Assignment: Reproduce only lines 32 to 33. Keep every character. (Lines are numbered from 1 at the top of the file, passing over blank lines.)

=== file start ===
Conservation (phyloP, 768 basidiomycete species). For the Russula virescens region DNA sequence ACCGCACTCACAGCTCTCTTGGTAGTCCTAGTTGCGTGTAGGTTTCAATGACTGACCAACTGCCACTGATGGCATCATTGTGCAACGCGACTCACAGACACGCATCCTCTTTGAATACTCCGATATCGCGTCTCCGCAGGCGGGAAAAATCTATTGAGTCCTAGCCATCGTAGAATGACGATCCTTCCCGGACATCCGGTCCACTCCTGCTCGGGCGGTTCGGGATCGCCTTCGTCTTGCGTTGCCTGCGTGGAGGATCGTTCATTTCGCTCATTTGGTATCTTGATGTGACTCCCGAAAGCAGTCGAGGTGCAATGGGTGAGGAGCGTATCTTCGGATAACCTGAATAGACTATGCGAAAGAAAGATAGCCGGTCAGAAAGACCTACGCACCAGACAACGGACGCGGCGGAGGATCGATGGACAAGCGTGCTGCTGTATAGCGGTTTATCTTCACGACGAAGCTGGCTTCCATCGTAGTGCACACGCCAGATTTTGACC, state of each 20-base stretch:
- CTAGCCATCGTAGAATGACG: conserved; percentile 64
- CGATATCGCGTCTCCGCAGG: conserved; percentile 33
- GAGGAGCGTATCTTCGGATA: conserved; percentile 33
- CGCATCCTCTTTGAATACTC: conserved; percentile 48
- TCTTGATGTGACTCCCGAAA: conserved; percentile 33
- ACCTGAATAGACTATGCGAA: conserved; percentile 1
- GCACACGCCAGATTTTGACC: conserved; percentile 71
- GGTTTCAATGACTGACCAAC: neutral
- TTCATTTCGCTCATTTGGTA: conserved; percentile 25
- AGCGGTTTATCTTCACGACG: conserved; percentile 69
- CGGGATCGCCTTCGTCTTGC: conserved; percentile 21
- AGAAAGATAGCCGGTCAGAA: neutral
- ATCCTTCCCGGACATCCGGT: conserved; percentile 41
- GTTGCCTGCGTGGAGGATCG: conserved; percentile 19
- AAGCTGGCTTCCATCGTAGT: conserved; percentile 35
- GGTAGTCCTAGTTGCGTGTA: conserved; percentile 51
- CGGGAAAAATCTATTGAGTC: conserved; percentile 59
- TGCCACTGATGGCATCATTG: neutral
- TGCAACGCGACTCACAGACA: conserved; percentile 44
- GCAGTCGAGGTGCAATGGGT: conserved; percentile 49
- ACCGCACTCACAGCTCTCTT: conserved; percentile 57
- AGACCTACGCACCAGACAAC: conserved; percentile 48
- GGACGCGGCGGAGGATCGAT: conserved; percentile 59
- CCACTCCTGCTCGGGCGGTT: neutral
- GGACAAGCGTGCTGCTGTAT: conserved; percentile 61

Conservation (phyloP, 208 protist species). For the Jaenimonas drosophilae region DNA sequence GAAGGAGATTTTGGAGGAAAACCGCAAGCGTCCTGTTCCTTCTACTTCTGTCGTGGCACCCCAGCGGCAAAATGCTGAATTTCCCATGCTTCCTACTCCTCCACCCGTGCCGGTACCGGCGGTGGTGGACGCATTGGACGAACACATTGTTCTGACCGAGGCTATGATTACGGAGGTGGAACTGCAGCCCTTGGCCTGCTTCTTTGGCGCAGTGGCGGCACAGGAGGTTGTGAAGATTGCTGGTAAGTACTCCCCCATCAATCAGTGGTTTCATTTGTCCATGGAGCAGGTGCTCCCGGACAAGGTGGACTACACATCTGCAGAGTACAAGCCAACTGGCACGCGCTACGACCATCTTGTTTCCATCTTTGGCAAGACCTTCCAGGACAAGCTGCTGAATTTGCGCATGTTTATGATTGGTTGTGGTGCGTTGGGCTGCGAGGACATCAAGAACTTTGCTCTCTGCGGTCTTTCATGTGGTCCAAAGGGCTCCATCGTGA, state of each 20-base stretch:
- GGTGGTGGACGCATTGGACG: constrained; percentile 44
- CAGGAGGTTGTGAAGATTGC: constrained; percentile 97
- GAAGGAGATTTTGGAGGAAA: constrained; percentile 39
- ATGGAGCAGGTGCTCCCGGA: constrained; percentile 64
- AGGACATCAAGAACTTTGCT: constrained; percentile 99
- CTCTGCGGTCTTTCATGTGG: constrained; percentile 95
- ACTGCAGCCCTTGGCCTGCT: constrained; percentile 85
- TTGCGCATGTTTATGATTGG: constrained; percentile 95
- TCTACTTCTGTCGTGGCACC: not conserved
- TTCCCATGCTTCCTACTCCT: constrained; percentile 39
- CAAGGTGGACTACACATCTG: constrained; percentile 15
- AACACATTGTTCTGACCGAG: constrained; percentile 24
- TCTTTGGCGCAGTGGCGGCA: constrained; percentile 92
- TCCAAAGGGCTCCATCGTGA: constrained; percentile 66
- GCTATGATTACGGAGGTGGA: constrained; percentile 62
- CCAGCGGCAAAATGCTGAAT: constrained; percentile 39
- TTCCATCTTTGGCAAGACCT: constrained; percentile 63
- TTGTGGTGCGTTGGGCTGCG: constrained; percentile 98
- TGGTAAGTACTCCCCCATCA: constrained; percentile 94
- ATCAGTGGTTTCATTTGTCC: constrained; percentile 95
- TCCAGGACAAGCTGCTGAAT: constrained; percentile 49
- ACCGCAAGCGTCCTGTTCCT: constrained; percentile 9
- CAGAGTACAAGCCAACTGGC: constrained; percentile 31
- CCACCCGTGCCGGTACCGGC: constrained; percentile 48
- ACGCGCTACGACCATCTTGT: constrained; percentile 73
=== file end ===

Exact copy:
- AGGACATCAAGAACTTTGCT: constrained; percentile 99
- CTCTGCGGTCTTTCATGTGG: constrained; percentile 95